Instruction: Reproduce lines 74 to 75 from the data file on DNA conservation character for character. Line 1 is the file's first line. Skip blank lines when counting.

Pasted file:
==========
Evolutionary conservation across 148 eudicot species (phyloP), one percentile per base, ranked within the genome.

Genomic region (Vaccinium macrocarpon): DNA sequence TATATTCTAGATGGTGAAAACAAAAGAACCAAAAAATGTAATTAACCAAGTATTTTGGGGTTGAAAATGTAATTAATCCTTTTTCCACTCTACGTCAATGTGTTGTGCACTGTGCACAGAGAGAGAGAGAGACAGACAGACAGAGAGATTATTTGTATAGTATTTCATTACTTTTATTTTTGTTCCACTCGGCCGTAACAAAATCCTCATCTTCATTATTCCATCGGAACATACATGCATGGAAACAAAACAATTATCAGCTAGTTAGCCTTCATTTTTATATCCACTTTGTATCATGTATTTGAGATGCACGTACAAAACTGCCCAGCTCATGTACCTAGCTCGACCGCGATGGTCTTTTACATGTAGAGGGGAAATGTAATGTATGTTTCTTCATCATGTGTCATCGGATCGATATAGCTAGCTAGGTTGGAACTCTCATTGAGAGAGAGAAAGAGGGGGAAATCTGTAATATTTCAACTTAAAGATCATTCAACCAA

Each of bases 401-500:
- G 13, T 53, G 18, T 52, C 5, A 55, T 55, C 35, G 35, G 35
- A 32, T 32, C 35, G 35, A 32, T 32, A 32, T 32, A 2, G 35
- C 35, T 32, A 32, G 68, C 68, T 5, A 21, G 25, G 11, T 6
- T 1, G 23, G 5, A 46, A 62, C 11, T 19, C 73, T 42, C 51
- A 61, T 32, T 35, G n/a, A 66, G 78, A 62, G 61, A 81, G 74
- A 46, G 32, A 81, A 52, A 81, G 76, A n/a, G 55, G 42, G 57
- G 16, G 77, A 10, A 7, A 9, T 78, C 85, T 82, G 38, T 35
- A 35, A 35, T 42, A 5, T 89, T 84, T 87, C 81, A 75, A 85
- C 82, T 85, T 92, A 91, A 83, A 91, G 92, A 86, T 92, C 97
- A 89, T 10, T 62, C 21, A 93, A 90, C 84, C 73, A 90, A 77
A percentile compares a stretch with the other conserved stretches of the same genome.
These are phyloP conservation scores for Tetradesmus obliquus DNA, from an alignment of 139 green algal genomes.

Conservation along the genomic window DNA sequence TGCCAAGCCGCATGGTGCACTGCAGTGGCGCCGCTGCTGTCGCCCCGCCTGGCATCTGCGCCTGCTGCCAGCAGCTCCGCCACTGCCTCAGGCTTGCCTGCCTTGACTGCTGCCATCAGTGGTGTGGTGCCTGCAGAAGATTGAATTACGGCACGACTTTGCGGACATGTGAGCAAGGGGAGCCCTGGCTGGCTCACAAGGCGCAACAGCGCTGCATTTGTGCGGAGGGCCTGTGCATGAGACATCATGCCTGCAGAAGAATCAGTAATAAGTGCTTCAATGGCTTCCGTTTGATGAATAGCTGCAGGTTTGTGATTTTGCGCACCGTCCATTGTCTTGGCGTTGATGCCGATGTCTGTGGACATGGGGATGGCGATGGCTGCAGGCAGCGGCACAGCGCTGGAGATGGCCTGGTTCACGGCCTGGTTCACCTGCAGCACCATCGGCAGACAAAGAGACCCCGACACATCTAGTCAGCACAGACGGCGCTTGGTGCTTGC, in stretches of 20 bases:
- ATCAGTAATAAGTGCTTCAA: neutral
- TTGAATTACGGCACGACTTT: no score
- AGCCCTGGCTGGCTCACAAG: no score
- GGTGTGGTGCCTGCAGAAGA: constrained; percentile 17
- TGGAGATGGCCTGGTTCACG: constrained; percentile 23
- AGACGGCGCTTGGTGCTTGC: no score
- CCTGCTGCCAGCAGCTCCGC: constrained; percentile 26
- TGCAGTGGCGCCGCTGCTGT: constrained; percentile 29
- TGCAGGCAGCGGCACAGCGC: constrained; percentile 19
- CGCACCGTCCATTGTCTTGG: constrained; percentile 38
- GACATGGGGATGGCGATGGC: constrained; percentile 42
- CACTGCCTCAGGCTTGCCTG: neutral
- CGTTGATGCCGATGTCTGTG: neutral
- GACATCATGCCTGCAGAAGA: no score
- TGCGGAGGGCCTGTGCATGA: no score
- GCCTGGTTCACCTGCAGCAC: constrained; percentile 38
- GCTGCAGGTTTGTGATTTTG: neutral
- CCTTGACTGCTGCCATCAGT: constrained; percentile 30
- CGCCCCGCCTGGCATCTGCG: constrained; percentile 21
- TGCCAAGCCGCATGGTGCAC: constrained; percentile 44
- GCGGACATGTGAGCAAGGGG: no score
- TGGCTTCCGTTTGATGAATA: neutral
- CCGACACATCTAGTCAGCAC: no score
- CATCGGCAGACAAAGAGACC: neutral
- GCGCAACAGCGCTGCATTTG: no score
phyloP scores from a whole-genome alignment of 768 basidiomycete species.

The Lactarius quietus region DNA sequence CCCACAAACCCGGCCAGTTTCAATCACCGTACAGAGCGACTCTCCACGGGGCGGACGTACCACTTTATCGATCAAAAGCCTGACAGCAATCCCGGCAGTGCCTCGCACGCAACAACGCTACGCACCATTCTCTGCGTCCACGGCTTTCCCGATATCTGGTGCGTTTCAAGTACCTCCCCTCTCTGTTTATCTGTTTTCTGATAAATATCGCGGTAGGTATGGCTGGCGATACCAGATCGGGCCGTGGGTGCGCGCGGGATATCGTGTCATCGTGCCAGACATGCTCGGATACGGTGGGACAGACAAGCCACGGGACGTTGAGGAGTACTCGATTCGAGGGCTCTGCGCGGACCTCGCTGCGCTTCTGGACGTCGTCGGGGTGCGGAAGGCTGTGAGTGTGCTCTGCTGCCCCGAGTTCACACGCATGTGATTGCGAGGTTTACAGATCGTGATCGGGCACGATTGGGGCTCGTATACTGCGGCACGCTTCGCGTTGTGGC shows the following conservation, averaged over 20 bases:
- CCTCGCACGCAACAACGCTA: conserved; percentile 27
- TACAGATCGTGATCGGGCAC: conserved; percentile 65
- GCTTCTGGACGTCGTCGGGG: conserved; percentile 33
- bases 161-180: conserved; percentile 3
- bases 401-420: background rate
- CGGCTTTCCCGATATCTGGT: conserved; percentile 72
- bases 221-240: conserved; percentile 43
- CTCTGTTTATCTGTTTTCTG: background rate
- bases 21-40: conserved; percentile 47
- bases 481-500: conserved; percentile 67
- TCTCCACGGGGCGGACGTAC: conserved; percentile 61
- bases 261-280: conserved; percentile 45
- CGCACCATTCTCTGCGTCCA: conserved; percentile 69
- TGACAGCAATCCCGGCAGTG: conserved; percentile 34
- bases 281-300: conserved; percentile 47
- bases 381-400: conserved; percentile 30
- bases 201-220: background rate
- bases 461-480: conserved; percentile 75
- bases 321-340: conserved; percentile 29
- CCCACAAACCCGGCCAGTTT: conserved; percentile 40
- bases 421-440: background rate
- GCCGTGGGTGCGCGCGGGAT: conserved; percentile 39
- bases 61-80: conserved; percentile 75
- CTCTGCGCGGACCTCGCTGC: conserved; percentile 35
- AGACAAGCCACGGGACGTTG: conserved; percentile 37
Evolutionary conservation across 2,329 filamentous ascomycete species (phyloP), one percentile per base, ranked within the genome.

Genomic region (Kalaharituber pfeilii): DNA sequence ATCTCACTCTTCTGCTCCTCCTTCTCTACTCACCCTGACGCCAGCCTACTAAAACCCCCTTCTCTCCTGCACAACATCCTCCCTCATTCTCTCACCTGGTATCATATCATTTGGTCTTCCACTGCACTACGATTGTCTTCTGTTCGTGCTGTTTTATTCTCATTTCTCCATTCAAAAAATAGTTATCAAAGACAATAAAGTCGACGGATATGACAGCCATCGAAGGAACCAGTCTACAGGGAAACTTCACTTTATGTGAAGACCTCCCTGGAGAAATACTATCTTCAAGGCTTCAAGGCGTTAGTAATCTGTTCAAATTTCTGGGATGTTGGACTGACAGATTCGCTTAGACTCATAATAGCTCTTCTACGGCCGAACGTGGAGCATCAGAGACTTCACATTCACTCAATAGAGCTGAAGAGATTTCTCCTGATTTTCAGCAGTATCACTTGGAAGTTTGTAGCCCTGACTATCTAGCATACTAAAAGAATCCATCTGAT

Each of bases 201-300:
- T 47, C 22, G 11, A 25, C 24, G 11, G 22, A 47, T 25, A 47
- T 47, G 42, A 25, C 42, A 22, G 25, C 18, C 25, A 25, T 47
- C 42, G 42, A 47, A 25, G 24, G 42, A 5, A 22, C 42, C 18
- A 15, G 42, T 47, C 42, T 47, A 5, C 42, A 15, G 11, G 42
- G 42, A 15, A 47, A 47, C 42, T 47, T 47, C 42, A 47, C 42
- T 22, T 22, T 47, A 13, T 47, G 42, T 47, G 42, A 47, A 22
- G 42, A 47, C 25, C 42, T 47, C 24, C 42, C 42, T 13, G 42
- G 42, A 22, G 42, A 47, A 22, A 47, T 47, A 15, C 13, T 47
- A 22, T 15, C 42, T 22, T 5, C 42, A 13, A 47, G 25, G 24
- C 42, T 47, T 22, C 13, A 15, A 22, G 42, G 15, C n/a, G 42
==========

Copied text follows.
- C 42, G 42, A 47, A 25, G 24, G 42, A 5, A 22, C 42, C 18
- A 15, G 42, T 47, C 42, T 47, A 5, C 42, A 15, G 11, G 42